Line6 Bass Pod XT Live: This is a large, comprehensive, digital multi-effects unit with amp modeling, in a floor-board format with many footswitches and an expression pedal. It includes compression modeled on the Urei LA2A, MXR Dynacomp, Boss CS-1, and Line6's own Vetta comp. The MXR, Boss, and Vetta comps occupy one bank of stompbox effect models, of which you can choose only one at a time, using a footswitch labeled "Stomp". The LA2A model is separate, and can be used at the same time as any of the Stomp effects. Any of the comps can be used with any of the amp models.
The LA2A model has only one control, for the amount of compression, while the other three comps have two controls: comp and level. Each of these controls is accessed by double-clicking on either the Stomp or Edit switches, and then hitting one of four buttons to select the parameter to be adjusted, and then using an increment/decrement dial to do the adjusting. It's not the worst system ever, but I prefer real dedicated knobs for each parameter.
Like many other digital comp effects, these models are great for changing your tone, but not so great for utility compression such as peak limiting. They sound good enough for certain flavors and purposes, but I would not recommend them if your main interest was control over signal levels. Many of the amp models sound quite good, and the comp models help to dial in those amp models in either useful or interesting ways. You can also get a cool "heavily compressed" tone by stacking the LA2A with one of the stomp comps. I don't actually think the comp models sound very different from each other though. The LA2A model is darker and the others are brighter, and that's about it. For some unknown reason the difference between models was much more noticeable with their Constrictor pedal.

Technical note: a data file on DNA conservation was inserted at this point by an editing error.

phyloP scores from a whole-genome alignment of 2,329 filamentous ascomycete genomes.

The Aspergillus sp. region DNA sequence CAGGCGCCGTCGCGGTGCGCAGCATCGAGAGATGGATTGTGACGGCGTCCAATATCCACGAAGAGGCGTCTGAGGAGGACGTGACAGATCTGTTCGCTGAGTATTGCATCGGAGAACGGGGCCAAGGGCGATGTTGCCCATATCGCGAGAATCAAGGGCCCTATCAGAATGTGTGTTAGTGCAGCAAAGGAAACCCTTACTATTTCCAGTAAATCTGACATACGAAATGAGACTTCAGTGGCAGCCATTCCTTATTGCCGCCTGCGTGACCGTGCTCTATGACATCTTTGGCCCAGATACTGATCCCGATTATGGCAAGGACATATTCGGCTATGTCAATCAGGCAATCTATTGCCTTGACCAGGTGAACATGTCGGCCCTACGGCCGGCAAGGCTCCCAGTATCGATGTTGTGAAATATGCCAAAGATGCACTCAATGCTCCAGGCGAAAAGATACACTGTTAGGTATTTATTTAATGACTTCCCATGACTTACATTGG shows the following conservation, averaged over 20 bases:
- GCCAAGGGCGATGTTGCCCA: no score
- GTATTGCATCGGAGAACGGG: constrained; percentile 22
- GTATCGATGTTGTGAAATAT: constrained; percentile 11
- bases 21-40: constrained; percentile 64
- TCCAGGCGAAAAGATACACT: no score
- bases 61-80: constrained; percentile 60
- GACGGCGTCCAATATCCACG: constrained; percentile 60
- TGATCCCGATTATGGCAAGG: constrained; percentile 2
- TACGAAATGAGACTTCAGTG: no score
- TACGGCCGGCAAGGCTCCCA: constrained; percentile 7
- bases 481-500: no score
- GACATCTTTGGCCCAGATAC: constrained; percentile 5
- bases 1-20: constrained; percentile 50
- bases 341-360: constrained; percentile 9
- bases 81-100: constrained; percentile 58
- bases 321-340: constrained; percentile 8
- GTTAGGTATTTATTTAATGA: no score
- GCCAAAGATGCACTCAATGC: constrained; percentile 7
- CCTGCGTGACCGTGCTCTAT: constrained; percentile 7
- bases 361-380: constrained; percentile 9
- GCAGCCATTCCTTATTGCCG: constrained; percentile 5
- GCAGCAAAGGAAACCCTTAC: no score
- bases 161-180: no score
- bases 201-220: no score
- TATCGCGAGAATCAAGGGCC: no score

There is no loss of highs or lows that I could hear, and the noise level is moderately low. There's always a small amount of noise from the different signal processing stages, but it usually was not obnoxious. The effects models are much less "digital sounding" than the Rocktron I reviewed recently, and as noted above, some of the amp models sound really good. Others stank, but that's to be expected when there are dozens of presets.
The footswitches are not true bypass, and I don't think there is an overall "bypass" switch per se. You get your dry signal by individually bypassing the Stomp, Amp, and Mod models, and the dry signal that results is OK but not great. Like most amp-modeling processors, it was designed to provide your complete tone which will be fed into a clean mixer channel or a clean, uncolored power amp; that is why it is not set up like a typical effect to be "on" or "bypassed". The construction seems decently rugged.